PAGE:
Subject: I have found a DVD that I think you would enjoy
Actor: Frank Alvarez
Genres: Action & Adventure
Studio: Sony Pictures Home Ent Release Date: 07/01/2008 Run time: 85 minutes Rating: Pg13
''This is the day, cuz,''
M. J Leonard | Silver Lake, Los Angeles, CA United States | 04/30/2006
(3 out of 5 stars)
"I'm sure there's a good film under here somewhere, beneath all the racial epithets, the profanity, the noisy jump cut editing, the convoluted plot, the quasi day-of-the-dead symbolism, and the truly over-the-top performances by the two leads Cuba Gooding Jr. and Clifton Collins Jr. There's a lot of blood spilled, and guns drawn on the violence-laden Los Angeles streets in Dirty, but nothing is ever solved and the City seems to remain a place of hell and damnation.
Dirty is a nasty, gritty, and mean-spirited film, where viewers will have to suspend disbelief at much of what goes on. Part Training Day and part Crash, but with a baroque, music video edge. Cuba Gooding Jr. plays Cuba Gooding Jr. makes a desperate leap to the bad side playing Salim Adel so loathsome he makes even the most evil screen character soft and cuddly.
Salim is a bad, bad man - he routinely harasses and humiliates white drivers in fancy cars who have gotten lost, and manually rapes a young Latino teenager with his finger. Reportedly based on the rampart scandal that rocked the LAPD a few years ago, Dirty follows Salim and his loyal Mexican-American partner Armando Sancho (Clifton Collins Jr.) through an especially stressful day.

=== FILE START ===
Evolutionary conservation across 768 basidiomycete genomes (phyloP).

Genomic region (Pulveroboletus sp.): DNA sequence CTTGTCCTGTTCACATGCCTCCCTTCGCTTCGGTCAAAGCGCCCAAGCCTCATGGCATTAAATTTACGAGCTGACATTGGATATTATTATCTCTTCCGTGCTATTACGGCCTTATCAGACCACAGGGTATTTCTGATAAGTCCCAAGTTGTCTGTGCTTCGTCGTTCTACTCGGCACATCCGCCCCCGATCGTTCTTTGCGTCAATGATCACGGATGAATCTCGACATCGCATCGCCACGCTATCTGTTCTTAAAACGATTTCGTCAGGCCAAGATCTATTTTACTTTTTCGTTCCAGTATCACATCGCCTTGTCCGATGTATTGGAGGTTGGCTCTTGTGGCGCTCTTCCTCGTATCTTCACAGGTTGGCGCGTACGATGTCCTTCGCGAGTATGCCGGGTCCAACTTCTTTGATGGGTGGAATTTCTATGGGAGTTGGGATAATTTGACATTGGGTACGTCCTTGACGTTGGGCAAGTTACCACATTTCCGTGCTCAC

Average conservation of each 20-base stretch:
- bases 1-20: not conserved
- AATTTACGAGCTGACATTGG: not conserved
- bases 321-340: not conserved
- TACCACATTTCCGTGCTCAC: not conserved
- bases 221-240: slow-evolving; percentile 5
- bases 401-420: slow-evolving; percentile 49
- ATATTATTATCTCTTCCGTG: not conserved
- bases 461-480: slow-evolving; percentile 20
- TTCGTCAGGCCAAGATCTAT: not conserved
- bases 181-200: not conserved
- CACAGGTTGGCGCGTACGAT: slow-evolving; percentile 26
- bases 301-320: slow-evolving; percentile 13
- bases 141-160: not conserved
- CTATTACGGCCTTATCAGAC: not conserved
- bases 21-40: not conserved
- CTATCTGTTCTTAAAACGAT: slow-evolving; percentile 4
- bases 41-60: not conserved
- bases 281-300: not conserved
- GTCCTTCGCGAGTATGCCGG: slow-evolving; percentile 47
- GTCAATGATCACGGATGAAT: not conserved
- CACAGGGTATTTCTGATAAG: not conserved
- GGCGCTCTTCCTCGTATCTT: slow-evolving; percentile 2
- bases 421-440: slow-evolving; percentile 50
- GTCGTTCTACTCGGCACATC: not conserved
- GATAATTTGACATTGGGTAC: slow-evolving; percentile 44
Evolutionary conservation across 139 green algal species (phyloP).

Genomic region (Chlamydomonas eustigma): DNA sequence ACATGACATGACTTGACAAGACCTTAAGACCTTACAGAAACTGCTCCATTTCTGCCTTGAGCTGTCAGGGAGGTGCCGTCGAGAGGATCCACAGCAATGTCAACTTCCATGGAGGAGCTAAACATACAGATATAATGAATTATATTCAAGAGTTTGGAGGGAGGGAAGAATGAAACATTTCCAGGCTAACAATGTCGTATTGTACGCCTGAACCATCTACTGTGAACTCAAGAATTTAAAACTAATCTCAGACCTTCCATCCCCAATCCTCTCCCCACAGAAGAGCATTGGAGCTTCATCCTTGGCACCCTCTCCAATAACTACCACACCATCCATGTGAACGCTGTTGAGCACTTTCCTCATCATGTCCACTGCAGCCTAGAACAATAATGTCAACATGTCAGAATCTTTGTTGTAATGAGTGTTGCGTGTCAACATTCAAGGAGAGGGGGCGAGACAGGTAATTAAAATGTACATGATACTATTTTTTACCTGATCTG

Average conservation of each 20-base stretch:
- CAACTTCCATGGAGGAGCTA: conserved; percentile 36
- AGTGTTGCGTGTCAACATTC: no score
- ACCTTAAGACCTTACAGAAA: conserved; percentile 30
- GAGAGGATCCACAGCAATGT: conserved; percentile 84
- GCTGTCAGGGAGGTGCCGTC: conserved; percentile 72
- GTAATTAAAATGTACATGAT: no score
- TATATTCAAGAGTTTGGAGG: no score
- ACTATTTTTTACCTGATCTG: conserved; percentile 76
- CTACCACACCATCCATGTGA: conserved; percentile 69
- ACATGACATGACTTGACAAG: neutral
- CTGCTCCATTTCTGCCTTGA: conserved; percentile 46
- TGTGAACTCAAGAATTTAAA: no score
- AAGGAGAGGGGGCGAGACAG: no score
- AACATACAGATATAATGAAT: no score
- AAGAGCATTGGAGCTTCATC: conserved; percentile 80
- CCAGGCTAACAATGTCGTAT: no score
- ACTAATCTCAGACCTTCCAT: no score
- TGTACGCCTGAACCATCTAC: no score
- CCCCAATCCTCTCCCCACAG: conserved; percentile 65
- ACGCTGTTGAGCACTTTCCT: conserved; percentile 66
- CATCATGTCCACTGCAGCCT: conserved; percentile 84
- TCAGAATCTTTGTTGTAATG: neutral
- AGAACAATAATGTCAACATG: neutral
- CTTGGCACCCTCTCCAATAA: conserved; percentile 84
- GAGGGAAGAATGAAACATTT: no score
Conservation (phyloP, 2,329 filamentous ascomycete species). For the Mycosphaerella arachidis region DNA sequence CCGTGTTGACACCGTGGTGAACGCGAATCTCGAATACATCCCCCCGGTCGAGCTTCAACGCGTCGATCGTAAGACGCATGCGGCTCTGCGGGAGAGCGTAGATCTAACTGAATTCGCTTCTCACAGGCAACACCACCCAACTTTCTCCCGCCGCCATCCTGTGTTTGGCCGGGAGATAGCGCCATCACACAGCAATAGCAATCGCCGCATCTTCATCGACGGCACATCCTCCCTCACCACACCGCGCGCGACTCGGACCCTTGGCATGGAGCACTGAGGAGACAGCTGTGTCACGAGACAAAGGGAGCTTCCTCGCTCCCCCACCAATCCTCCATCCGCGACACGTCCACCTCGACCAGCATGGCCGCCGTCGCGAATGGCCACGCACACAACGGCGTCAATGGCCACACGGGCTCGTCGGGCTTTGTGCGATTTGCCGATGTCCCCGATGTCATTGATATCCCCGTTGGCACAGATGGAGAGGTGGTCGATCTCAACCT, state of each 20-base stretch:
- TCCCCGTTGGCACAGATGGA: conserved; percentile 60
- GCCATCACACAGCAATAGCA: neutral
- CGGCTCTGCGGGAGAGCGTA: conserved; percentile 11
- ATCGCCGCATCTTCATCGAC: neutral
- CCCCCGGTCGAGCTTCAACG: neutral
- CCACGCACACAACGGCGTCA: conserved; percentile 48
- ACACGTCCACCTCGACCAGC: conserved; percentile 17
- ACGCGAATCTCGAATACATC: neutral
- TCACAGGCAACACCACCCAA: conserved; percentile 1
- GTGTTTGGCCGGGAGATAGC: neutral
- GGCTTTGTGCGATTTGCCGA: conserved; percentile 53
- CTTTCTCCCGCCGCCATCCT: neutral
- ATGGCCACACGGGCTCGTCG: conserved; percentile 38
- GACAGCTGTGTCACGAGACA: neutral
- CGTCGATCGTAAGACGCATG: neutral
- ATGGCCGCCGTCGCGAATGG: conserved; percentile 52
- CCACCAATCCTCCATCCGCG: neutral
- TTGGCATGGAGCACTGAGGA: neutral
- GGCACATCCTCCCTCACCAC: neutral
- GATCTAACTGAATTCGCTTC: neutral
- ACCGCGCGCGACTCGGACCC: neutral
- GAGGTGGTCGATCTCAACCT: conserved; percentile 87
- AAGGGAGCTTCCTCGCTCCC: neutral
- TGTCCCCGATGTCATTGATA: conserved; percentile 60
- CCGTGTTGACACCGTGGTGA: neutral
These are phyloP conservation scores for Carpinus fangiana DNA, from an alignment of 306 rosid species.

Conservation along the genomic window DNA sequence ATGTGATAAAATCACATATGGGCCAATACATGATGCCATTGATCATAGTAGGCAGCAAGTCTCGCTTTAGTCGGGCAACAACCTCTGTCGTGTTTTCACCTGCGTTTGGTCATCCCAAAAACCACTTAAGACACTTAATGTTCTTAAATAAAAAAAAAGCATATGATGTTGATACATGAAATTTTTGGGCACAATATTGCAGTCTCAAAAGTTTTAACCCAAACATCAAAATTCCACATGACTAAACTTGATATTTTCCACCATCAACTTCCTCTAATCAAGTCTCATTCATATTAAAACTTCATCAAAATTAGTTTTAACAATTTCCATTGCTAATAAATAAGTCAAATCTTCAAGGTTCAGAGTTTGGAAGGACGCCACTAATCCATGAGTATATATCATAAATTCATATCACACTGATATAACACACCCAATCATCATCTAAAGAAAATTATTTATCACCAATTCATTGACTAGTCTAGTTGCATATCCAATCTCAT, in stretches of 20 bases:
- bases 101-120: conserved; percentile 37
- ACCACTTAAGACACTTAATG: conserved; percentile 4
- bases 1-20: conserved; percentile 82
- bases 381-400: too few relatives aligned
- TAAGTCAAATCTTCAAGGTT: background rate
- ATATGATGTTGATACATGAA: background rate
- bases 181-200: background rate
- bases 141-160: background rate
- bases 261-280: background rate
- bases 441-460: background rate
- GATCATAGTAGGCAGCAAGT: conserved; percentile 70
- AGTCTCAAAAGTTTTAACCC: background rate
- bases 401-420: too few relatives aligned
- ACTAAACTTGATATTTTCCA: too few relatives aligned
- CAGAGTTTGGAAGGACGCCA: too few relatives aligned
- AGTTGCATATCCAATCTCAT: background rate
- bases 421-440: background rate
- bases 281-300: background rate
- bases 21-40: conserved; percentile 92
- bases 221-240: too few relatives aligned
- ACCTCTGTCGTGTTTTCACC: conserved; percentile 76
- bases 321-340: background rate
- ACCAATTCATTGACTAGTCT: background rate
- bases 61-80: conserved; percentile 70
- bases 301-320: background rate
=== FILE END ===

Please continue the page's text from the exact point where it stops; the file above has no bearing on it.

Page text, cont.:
Sancho, a former gang member, is so haunted by the shooting of an innocent bystander at a crime scene. But Sancho and Salim are now both cops and they're being protected from prosecution by the low-down, rotten Captain Spain (Keith David) along with his shifty lieutenant (Cole Hauser).
When the lieutenant asks the partners to remove a bag of heroin from the evidence room as part of a scheme that could make everybody rich, Adel jumps at the opportunity while Sancho has misgivings. The problem is that with all his macho posturing, Adel isn't that bright, and he fails to see that Captain Spain is setting them up. Spain merely sees them as ex-gang members and murders, and ultimately expendable.
The rest of the plot is rather convoluted, as various gang members are introduced and the two protagonists become involved in turf war between rival drug rings and have to shoot - and shoot, and shoot - their way out. The screenplay is totally over-the-top; it's just an excuse for Salim to hurl racial epithets and talk dirty. The movie to stumbles nervously through the Los Angeles underworld, guns popping to a hip-hop soundtrack, as competing black and Mexican hierarchies in the drug trade go at each other.
The movie is bathed in de-saturated colors, jittery camera swings, nervous flashbacks, and fancy image pushing. This all very clever for the first ten minutes, but rapidly becomes irritating. The biggest problem with Dirty, however, is the misrepresentation of cops. It's just too hard to believe that a character as devilishly nasty of Salim would ever be given a chance to participate in such an operation.
Plus the poor Cuba Gooding is rather preposterous here; though he sports a moustache, tattoos and floridly drops several F- and N-words in virtually every line of dialogue, he just never rises about the surprising mediocrity of the material. It's another nail of the coffin of his tragically rapidly declining career. Mike Leonard April 06.
This is not Training Day
Infinite | Mass | 04/05/2006
(4 out of 5 stars)
"Do not be fooled by the description that Amazon gives you. This is not a re-hashing of a Training Day type story. Although it might seem like so in the beginning, the movie leads you down one street, and then takes a VERY sharp turn at the end.